In the United States, the majority of adults take one or more dietary supplements occasionally or even every day. Nowadays, dietary supplements include enzymes, amino acids, botanicals and herbals, and many other products. Dietary supplements come in different types: powders, capsules, and traditional tablets, as well as energy bars and drinks. Supplements that are popular now are consists of vitamins E and D; minerals like iron and calcium; herbs such as garlic and Echinacea; and specialty products such as fish oils, probiotics, and glucosamine. 

Effectiveness 

If you do not eat a variety of nutritious foods, there are Hamilton science based medicine –such as dietary supplements—that might help you achieve the right amounts of needed nutrients. But, supplements cannot take the place of a variety of foods that are essential to a healthy diet.  

 

Scientific evidence proves that there are dietary supplements that can manage some health conditions and help our overall health. For instance, vitamin D and calcium are essential for reducing bone loss and keeping the bones strong; omega-3 fatty acids from fish oils can benefit those with heart disease; folic acid lessens the risk of particular birth defects. Although some of the supplements need more examination to conclude their value. The Food and Drug Administration (FDA) of the United States doesn’t conclude whether dietary supplements are effective prior to be marketed.  

 

Safety and Risk 

Numerous supplements have active ingredients, which can have strong effects on the human body. Hence, be alert at all times of the unexpected side effects, most especially if you take a new product.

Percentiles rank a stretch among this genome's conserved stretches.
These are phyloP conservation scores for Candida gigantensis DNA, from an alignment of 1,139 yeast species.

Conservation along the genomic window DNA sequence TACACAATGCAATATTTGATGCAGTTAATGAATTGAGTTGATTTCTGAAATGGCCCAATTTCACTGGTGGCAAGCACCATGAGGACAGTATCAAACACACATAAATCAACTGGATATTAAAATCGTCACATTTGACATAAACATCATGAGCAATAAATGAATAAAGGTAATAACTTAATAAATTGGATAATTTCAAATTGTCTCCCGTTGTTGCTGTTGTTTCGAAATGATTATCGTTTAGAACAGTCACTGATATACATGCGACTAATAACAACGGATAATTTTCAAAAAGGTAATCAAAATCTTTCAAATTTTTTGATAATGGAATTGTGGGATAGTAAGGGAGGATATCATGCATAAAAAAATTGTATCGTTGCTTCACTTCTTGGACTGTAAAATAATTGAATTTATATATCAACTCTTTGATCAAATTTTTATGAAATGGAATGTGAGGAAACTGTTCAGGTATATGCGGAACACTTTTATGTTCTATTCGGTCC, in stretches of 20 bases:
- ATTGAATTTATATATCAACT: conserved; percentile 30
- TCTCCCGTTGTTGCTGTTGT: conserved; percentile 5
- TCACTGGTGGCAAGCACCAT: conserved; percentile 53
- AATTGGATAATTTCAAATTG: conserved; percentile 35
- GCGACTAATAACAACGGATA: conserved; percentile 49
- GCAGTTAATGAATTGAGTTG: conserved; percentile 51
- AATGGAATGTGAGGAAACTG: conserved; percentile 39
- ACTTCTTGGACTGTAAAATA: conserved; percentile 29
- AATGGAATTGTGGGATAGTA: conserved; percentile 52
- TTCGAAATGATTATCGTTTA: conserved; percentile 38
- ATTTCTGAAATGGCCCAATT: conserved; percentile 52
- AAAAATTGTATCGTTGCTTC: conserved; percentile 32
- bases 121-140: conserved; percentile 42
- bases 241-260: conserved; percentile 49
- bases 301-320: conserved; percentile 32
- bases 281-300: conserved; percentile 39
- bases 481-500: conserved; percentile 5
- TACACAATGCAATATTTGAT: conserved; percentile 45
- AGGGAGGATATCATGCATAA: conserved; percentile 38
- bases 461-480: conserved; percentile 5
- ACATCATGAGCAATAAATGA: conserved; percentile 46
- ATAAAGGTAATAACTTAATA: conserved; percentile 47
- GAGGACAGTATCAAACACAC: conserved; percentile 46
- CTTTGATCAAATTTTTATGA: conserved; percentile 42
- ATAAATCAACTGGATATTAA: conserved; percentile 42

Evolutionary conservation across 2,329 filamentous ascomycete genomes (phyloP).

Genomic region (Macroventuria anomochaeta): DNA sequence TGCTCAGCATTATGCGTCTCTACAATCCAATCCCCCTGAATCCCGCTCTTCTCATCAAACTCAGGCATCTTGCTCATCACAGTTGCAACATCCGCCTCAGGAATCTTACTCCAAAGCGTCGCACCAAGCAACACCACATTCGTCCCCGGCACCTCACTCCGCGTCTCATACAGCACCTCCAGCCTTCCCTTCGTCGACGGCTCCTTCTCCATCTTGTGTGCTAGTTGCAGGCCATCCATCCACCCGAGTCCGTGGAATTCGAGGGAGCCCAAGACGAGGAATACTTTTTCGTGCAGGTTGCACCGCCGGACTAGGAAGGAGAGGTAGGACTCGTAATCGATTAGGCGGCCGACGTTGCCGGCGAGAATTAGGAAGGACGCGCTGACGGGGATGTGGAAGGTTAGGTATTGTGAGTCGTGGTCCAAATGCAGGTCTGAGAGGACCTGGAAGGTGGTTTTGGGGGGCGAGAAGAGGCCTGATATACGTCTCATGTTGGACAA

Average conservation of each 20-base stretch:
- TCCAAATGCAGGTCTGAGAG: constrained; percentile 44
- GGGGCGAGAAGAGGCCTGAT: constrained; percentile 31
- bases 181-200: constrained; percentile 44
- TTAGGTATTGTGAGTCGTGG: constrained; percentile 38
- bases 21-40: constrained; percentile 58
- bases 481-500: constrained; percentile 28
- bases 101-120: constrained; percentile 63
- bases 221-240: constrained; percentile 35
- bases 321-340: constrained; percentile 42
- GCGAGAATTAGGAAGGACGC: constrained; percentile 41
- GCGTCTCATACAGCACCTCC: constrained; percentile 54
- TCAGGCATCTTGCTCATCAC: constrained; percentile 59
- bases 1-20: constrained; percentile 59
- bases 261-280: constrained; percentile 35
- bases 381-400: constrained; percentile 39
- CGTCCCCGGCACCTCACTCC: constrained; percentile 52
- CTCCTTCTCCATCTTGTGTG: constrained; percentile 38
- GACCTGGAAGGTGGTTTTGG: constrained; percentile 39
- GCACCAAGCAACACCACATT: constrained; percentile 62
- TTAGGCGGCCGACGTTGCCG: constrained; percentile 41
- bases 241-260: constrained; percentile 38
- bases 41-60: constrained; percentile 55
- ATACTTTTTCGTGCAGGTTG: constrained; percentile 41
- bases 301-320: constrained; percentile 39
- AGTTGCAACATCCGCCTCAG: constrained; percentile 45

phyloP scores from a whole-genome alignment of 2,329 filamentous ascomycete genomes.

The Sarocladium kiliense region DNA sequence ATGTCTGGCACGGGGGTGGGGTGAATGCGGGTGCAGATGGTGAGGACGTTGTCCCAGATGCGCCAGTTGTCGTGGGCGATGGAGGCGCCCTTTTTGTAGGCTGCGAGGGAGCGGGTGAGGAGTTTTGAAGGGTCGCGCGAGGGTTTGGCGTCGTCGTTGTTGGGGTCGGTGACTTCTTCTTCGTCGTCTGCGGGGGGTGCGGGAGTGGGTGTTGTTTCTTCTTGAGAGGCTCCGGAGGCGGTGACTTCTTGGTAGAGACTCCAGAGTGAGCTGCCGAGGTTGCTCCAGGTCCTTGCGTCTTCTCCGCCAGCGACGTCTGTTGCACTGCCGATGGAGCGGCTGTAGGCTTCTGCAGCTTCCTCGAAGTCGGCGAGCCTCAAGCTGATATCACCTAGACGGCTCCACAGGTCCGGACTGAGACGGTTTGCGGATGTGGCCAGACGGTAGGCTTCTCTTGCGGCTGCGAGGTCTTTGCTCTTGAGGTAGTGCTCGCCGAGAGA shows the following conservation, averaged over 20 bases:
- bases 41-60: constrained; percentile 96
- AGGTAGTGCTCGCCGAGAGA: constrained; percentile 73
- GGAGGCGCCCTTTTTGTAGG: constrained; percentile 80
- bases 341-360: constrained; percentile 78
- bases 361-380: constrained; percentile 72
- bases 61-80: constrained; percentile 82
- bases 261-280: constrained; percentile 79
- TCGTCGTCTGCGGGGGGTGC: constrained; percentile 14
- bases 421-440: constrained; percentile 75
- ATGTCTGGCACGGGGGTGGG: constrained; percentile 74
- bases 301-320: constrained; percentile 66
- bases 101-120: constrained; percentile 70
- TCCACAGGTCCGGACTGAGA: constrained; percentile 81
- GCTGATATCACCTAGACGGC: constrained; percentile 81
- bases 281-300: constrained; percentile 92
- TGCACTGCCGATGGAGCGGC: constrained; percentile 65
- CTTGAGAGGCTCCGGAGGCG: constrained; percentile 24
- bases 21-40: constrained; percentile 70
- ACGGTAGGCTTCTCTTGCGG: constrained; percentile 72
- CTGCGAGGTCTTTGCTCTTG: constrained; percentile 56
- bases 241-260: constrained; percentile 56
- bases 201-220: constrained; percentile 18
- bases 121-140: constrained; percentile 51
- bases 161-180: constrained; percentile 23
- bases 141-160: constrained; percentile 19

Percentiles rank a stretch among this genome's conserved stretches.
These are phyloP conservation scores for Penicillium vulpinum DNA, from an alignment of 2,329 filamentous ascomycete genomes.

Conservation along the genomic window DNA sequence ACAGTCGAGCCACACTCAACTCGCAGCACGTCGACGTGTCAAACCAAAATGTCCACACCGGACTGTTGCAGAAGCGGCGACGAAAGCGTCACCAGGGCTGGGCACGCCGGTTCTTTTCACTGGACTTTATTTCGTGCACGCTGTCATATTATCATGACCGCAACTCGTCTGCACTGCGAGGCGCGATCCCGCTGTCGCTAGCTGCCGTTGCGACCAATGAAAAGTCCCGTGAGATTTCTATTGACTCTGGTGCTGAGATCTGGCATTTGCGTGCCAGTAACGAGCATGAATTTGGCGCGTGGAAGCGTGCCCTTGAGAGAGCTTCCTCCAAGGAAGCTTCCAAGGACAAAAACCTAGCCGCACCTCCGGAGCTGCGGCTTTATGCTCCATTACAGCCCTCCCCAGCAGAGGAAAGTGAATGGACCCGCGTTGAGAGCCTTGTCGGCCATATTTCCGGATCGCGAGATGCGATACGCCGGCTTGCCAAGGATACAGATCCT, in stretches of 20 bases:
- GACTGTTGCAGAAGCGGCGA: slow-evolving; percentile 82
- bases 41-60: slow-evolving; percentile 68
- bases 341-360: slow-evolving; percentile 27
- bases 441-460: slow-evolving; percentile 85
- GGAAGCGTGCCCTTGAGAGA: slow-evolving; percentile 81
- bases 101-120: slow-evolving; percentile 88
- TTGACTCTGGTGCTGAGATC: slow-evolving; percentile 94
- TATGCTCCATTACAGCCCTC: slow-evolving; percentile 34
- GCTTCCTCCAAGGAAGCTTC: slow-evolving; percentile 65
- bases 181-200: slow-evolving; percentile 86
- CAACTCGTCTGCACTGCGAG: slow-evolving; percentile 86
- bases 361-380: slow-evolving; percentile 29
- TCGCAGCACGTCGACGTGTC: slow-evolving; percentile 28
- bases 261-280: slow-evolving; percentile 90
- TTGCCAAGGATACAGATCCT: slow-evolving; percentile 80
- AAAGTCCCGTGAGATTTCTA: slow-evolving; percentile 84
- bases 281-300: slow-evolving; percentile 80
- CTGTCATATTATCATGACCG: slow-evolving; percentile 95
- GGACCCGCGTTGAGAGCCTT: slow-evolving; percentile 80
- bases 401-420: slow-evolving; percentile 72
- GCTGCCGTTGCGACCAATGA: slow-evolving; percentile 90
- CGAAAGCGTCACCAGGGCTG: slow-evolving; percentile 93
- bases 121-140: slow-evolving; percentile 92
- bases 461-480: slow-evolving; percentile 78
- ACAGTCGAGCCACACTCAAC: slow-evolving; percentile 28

Most likely, supplements cause harm or side effects when people take several supplements at the same time or when people take them rather than prescribed medicines. Other supplements can boost the risk of bleeding or it can affect the response of a person to anesthesia. In addition, dietary supplements can work together with particular prescription drugs in a way that may lead to problems.  

 

Always remember that some of the ingredients found in dietary supplements are incorporated into a growing number of foods, such as beverages and breakfast cereals. Consequently, you may be having more of these ingredients than you think, and more might not be good for your health. Taking more than what is necessary can increase your risk of encountering side effects. Getting too much vitamin A, for instance, can lead to liver damage and severe headaches, decrease bone strength, and might cause birth defects. Too much iron can also cause vomiting and nausea and may harm the liver and other organs.  

 

In addition, you should be cautious about taking dietary supplements especially if you are nursing or even pregnant. Moreover, be mindful about giving them to your children. Most dietary supplements have not been attested for safety in nursing mothers, children, or pregnant women.  

 

The best thing to do is to never take dietary supplements to treat a self-diagnosed health condition without consulting it to a healthcare provider.